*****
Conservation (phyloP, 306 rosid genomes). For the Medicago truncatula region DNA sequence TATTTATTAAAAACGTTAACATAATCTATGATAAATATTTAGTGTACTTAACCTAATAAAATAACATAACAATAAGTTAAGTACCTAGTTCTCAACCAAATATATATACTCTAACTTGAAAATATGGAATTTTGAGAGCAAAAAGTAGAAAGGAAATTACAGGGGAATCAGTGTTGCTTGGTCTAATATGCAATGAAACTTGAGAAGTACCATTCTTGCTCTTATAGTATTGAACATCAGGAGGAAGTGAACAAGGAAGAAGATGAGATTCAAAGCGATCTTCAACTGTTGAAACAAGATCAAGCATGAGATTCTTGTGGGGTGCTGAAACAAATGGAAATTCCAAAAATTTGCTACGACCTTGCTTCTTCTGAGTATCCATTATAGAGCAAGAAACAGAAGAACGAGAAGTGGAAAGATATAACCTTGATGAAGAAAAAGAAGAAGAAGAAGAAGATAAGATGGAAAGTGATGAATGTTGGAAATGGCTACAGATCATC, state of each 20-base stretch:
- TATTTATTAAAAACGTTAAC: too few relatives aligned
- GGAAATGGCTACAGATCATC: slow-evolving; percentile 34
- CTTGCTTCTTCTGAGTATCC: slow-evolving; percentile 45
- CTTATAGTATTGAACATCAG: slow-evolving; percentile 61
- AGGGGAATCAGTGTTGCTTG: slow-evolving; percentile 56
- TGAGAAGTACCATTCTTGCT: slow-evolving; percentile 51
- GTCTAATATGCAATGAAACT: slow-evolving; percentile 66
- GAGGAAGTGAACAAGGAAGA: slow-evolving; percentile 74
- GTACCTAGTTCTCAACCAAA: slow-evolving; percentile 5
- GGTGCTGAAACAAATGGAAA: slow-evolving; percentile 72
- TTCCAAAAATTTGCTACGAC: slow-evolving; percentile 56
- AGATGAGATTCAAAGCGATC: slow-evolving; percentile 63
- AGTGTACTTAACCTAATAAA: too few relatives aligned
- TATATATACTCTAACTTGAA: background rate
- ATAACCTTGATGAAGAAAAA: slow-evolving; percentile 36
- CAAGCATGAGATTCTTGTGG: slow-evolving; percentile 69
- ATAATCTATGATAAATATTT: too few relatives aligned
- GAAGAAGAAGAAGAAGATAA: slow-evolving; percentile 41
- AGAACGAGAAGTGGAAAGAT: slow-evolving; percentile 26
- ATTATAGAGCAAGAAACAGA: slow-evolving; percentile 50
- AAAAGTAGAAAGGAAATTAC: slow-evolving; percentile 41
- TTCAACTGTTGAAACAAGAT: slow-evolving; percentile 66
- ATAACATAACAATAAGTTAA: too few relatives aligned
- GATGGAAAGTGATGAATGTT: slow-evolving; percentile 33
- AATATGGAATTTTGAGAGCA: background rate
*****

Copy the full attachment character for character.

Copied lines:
Conservation (phyloP, 306 rosid genomes). For the Medicago truncatula region DNA sequence TATTTATTAAAAACGTTAACATAATCTATGATAAATATTTAGTGTACTTAACCTAATAAAATAACATAACAATAAGTTAAGTACCTAGTTCTCAACCAAATATATATACTCTAACTTGAAAATATGGAATTTTGAGAGCAAAAAGTAGAAAGGAAATTACAGGGGAATCAGTGTTGCTTGGTCTAATATGCAATGAAACTTGAGAAGTACCATTCTTGCTCTTATAGTATTGAACATCAGGAGGAAGTGAACAAGGAAGAAGATGAGATTCAAAGCGATCTTCAACTGTTGAAACAAGATCAAGCATGAGATTCTTGTGGGGTGCTGAAACAAATGGAAATTCCAAAAATTTGCTACGACCTTGCTTCTTCTGAGTATCCATTATAGAGCAAGAAACAGAAGAACGAGAAGTGGAAAGATATAACCTTGATGAAGAAAAAGAAGAAGAAGAAGAAGATAAGATGGAAAGTGATGAATGTTGGAAATGGCTACAGATCATC, state of each 20-base stretch:
- TATTTATTAAAAACGTTAAC: too few relatives aligned
- GGAAATGGCTACAGATCATC: slow-evolving; percentile 34
- CTTGCTTCTTCTGAGTATCC: slow-evolving; percentile 45
- CTTATAGTATTGAACATCAG: slow-evolving; percentile 61
- AGGGGAATCAGTGTTGCTTG: slow-evolving; percentile 56
- TGAGAAGTACCATTCTTGCT: slow-evolving; percentile 51
- GTCTAATATGCAATGAAACT: slow-evolving; percentile 66
- GAGGAAGTGAACAAGGAAGA: slow-evolving; percentile 74
- GTACCTAGTTCTCAACCAAA: slow-evolving; percentile 5
- GGTGCTGAAACAAATGGAAA: slow-evolving; percentile 72
- TTCCAAAAATTTGCTACGAC: slow-evolving; percentile 56
- AGATGAGATTCAAAGCGATC: slow-evolving; percentile 63
- AGTGTACTTAACCTAATAAA: too few relatives aligned
- TATATATACTCTAACTTGAA: background rate
- ATAACCTTGATGAAGAAAAA: slow-evolving; percentile 36
- CAAGCATGAGATTCTTGTGG: slow-evolving; percentile 69
- ATAATCTATGATAAATATTT: too few relatives aligned
- GAAGAAGAAGAAGAAGATAA: slow-evolving; percentile 41
- AGAACGAGAAGTGGAAAGAT: slow-evolving; percentile 26
- ATTATAGAGCAAGAAACAGA: slow-evolving; percentile 50
- AAAAGTAGAAAGGAAATTAC: slow-evolving; percentile 41
- TTCAACTGTTGAAACAAGAT: slow-evolving; percentile 66
- ATAACATAACAATAAGTTAA: too few relatives aligned
- GATGGAAAGTGATGAATGTT: slow-evolving; percentile 33
- AATATGGAATTTTGAGAGCA: background rate